Hanging out at various folk festivals over the last year or two, I’ve noticed that there’s been a noticeable group of young revellers who seem to spend as much time watching and listening out front as they do performing on stage. From my occasional observation point in the bar, this might have been just a cheap excuse for them to pass through the excellent outlets for ale, cider and the like. However, the evidence of ‘Pretty Peggy’ is that there’s something more afoot here with Mr Kelly and his pals.
Sam Kelly emerged from the West Country with the Irish blood of his heritage feeding an interest in music that led to him being a finalist on ‘Britain’s Got Talent’. Whilst, personally, I would have found it difficult to successfully leave a TV green room full of animals performing tricks and people who spend too much time applying make-up, Kelly has taken it on board as more coal to fuel the fire of his talent. Not that he’s ignored other talented friends as the likes of Toby Shaer and Ciaran Algar are amongst The Lost Boys.
The striking effect of ‘Pretty Peggy’ is the subtle blending of four key elements. Folk tradition, singing and dancing opportunities with a massive pile of energy to boot. The songs are often the interpretation of the writing of others like on the delightfully gentle ‘The Rose’ where a translation from the original French lyrics closes out the album. More predictable, perhaps, are the interpretations of older songs using the ‘traditionally arranged’ approach such as the equally delightful ‘If I Were A Blackbird’ which was arranged by Kelly with Chris Wood.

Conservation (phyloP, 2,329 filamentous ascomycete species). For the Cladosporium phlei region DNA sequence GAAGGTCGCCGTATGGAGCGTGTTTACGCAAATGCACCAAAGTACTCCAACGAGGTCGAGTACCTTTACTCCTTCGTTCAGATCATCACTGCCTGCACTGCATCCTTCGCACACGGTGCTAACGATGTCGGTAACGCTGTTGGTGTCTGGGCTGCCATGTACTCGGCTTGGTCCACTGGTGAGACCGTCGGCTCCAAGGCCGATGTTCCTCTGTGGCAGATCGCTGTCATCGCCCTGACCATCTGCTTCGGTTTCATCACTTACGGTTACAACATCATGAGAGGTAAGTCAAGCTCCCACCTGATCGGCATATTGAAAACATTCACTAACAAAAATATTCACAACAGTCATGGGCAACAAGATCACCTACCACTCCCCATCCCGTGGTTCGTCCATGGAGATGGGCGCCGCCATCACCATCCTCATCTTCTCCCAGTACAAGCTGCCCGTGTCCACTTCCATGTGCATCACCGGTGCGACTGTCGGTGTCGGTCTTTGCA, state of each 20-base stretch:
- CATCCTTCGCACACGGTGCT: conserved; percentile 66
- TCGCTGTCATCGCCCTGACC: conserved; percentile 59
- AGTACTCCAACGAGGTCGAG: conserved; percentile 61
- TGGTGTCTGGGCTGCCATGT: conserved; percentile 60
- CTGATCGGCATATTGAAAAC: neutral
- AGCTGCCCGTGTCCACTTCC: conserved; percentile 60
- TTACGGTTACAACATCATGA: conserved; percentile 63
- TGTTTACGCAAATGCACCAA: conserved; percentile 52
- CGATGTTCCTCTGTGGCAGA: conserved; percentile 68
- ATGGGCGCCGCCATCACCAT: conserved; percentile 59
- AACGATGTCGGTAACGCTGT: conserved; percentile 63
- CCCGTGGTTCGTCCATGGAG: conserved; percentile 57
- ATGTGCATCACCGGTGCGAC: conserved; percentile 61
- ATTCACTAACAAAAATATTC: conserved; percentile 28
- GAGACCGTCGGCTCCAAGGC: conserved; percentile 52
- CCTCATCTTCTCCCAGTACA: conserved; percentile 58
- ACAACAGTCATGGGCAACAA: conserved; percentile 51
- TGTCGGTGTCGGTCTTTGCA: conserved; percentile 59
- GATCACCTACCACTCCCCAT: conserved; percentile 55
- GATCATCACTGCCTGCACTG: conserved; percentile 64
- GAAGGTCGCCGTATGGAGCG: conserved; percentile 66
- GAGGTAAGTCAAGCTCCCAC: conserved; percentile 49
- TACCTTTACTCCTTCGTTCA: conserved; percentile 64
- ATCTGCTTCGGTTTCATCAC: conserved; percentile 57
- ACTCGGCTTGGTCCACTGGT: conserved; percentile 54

Chris Wood isn’t the only well established folkie to add to the quality on show. Cara Dillon adds a vocal to ‘Bonny Lass of Fyvie’ alongside Michael McGoldrick with uilleann pipes. McGoldrick appears elsewhere as does Damien O’Kane on guitar and Geoff Lakeman pops up with spoons and vocals. Indeed, it’s the energetic style of Geoff’s son, Seth, that seems to have provided something of a jumping off point for The Lost Boys. Sometimes, this comes with an almighty singalong as with ‘The Keeper’ where feet will tap and bodies will sway in dance, for sure. Alternatively, ‘Greenland Whale’ sounds like Show of Hands asked Led Zeppelin to produce with its heavy beat and a fiddle solo that probably required buckets of water to douse its fire after recording
Let’s be frank. There’s a running conversation about how the older audiences of the more traditional folk music scene can become infused with a younger element. There is no shortage of young folk players to perform live and that steady flow seems set to continue as the opportunity to study folk music at college seems to expand every year. Yet, those who have managed to cross over from the folk clubs and arts centres to a younger audience are few and far between. It’s clear from ‘Pretty Peggy’ that Sam Kelly and his merry band of players seem set to challenge the paradigm that young music fans seeking to be ‘cool’ would never be seen at the same gig as their parents. His is a talent set to shine brighter.